This down cycle may prove shorter in duration as the industry was unable to oversupply capacity as it has done in prior downturns. Production headwinds at the OEMs limited heavy-truck deliveries and extended trade cycles throughout the pandemic. Leathers said 2023 is likely to be another year of sub-replacement level builds due to parts and components shortages as well as Europe’s struggles with sourcing energy to power vendor manufacturing sites.
Werner CFO John Steele highlighted the impact higher fuel costs are having on capacity this cycle. Diesel was $2.30 per gallon during the 2015-16 downturn and $3 per gallon in the 2018-19 cycle. The latest weekly retail price was $5.33, according to the Energy Information Administration.
“If you’re small, you got to pay for fuel when you pump it … at that moment,” Steele said. “So, it’s a big cash challenge on their part.”
Bruffett doesn’t think 2023 is a “golden opportunity” but said it doesn’t present a “dire situation” either.
“Either capacity exits quickly and that supports spot price[s] and that’s good for the contractual space or spot price[s] move up and that’s good,” he said.
Leathers thinks the truckload market could be “back in balance, if not tight” by the middle of 2023.
“It’s not going to be an easy year,” he said. “There’s a lot ahead of us, but we’ve got our eyes on the ball and we know what we’ve got to go do.”
Intermodal battle lines redrawn
Field said J.B. Hunt is in position to take advantage of any dislocation in the intermodal market as Schneider changes rail service providers from BNSF (NYSE: BRK.B) to Union Pacific (NYSE: UNP) at year-end. The departure will leave J.B. Hunt as the last remaining full TL provider on BNSF’s line.
An abundance of available space on the rail line, plans to expand its container fleet by nearly 40% and other investments have J.B. Hunt poised to grow its intermodal unit by double-digit percentages over the next decade, according to Field.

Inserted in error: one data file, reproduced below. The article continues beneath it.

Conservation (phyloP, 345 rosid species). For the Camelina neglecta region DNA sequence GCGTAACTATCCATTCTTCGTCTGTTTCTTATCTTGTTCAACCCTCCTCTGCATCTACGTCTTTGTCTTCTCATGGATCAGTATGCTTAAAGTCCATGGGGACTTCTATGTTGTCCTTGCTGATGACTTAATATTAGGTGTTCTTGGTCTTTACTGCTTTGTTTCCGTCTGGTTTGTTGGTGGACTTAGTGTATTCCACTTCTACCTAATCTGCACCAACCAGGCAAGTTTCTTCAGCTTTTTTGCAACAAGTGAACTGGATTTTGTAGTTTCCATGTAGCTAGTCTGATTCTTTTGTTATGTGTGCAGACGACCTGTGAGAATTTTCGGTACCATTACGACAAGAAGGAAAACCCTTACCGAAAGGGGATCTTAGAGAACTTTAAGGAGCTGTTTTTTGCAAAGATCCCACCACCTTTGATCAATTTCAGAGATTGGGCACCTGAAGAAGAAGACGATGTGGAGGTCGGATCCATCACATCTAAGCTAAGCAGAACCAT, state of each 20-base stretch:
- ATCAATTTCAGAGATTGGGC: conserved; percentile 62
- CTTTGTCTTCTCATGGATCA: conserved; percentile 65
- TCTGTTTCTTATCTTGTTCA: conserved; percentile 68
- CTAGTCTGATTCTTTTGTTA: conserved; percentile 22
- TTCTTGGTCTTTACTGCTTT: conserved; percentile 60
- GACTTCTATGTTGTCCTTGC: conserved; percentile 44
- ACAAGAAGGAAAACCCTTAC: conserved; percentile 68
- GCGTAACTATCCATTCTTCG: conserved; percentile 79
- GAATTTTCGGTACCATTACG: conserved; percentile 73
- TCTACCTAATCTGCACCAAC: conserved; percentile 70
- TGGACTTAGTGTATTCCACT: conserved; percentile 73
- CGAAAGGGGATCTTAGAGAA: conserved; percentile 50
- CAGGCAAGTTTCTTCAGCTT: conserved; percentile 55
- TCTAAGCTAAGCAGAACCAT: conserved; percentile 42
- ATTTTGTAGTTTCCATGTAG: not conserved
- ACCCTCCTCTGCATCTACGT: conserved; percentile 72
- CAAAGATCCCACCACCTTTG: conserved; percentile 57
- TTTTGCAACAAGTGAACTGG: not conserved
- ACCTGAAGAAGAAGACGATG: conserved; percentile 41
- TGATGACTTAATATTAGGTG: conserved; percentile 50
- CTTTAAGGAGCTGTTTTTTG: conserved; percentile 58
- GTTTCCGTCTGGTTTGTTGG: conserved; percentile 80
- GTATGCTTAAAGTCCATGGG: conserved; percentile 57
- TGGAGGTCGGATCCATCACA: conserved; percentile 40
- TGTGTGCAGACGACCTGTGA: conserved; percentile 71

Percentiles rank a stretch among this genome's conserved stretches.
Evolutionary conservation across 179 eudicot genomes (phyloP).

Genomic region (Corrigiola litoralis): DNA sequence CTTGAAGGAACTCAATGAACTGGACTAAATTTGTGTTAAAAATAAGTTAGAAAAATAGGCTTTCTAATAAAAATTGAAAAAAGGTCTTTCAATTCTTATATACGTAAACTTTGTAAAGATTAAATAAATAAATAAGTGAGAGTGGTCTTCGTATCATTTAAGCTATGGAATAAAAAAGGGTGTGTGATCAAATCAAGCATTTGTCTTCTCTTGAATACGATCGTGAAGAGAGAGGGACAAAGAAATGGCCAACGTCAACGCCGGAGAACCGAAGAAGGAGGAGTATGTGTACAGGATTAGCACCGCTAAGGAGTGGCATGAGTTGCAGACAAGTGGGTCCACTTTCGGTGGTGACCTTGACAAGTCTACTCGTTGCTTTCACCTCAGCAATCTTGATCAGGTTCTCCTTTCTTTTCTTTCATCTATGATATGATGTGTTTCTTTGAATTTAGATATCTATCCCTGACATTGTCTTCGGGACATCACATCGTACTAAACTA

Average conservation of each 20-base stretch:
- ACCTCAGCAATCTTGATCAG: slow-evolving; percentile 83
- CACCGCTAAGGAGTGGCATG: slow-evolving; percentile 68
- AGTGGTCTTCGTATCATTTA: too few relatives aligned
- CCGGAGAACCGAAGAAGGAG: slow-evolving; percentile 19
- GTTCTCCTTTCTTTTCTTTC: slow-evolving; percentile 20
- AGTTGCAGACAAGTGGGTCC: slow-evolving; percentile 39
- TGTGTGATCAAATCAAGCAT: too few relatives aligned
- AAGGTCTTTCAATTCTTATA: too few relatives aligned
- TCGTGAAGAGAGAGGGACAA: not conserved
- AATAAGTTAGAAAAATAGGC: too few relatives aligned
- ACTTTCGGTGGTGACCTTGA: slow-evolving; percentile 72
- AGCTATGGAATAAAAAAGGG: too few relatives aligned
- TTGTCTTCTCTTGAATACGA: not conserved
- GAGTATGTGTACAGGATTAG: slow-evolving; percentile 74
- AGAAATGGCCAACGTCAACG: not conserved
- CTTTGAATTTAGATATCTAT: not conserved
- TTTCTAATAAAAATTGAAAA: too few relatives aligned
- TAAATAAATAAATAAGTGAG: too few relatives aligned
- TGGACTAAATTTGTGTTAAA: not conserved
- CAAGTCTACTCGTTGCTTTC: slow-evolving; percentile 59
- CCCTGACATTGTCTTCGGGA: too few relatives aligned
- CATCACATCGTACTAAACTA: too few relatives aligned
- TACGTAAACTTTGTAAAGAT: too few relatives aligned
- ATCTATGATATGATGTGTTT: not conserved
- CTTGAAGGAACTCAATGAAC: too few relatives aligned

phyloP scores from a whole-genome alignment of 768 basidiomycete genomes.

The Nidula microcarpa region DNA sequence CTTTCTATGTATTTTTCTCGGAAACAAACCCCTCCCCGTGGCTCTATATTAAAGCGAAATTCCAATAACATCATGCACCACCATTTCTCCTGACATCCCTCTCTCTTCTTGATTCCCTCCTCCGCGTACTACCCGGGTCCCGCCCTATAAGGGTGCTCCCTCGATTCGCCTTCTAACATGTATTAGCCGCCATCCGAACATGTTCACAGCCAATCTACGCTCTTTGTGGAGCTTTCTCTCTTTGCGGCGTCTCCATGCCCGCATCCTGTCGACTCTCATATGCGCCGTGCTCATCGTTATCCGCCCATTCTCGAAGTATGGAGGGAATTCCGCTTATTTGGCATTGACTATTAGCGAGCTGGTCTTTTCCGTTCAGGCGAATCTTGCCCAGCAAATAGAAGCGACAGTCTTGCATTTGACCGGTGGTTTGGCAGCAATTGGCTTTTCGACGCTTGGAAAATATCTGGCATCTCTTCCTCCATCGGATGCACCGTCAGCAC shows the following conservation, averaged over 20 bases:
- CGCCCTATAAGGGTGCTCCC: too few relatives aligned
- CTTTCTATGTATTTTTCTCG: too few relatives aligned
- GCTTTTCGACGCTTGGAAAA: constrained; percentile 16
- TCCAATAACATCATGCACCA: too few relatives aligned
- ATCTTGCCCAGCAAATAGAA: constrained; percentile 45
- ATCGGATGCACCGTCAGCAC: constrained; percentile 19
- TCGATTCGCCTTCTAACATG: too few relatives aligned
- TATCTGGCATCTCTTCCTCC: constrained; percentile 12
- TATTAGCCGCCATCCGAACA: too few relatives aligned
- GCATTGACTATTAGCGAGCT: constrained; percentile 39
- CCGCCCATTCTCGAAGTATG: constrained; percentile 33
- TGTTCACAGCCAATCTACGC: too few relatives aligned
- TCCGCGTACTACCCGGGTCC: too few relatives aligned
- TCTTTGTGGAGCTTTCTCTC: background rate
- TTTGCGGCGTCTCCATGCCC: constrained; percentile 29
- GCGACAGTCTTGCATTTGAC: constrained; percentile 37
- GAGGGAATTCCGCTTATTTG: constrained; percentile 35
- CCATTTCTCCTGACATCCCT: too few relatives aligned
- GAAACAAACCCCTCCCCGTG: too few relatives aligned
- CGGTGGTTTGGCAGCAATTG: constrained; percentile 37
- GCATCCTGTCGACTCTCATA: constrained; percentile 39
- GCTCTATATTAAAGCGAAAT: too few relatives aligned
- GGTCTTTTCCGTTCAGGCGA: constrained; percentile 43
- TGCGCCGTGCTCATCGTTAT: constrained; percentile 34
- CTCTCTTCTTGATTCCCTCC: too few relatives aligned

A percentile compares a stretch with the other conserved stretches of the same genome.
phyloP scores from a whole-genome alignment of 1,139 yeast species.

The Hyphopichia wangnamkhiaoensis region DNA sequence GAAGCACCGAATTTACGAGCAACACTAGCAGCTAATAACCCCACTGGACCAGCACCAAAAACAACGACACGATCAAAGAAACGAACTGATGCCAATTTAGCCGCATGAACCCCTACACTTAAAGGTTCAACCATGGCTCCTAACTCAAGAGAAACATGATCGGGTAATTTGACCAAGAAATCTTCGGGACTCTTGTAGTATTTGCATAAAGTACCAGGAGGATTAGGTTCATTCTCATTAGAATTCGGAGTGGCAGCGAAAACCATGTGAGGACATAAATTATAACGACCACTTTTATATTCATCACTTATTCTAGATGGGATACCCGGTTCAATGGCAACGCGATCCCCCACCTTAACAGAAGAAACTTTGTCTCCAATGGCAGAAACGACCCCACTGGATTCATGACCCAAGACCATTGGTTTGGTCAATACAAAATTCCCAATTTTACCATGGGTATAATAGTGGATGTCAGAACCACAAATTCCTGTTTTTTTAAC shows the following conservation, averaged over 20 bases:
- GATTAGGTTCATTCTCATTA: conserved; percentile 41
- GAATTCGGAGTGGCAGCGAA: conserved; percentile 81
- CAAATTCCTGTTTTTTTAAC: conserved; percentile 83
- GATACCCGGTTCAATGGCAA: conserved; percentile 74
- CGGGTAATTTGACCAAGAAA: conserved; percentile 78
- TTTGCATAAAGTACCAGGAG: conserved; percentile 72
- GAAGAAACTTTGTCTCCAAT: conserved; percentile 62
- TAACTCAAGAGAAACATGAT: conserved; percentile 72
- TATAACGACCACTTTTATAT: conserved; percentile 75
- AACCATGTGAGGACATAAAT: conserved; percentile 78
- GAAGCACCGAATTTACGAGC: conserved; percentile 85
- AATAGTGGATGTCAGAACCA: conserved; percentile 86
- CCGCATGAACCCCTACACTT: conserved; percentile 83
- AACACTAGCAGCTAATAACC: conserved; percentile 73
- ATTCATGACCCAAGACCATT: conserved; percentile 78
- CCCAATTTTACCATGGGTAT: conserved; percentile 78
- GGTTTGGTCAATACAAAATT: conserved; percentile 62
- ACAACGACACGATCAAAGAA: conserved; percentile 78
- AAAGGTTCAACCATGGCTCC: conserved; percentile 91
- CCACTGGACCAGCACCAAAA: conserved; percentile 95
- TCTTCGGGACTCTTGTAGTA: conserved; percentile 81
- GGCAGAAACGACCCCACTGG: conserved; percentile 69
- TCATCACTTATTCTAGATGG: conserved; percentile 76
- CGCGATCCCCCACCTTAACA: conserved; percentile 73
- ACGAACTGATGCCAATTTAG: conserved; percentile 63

Further, improved rail service and fluidity throughout the network will allow J.B. Hunt to improve box turns. Field said elevated equipment detention times at customer sites are due to a lack of space to store the merchandise and no longer tied to labor constraints, which was the case throughout the pandemic.
As equipment utilization improves, the company will be able to reduce costs, with the savings being shared with customers. Field said a reduced cost structure would allow J.B. Hunt to lower intermodal rates while maintaining margins.
“As we take cost out of the system, I fully anticipate to pass that benefit onto the customer,” Field said.
Currently, only 20% of Schneider’s intermodal volumes are moving on the UP line.
“It’s a big task,” Bruffett said regarding the switch. “It won’t happen in one day or one week. It’s a lot of containers and chassis to move around and drivers to get repositioned. All parties involved have a vested interest in making sure that goes well.”
The move to UP doesn’t change the company’s long-term operating margin targets of 10% to 14%, but Bruffett said it gives them a better path for growth.
“For us, it’s about a growth opportunity and a distinction opportunity that we’re excited about,” he said. “I think that we’ll add to our earnings dollars by maintaining those solid margins and growing volume and revenue.”
During the third quarter, Schneider’s intermodal operating ratio (inverse of operating margin) deteriorated 620 basis points y/y to 90.7%. Duplicate expenses associated with running operations on both railroads and higher drayage costs were the culprits.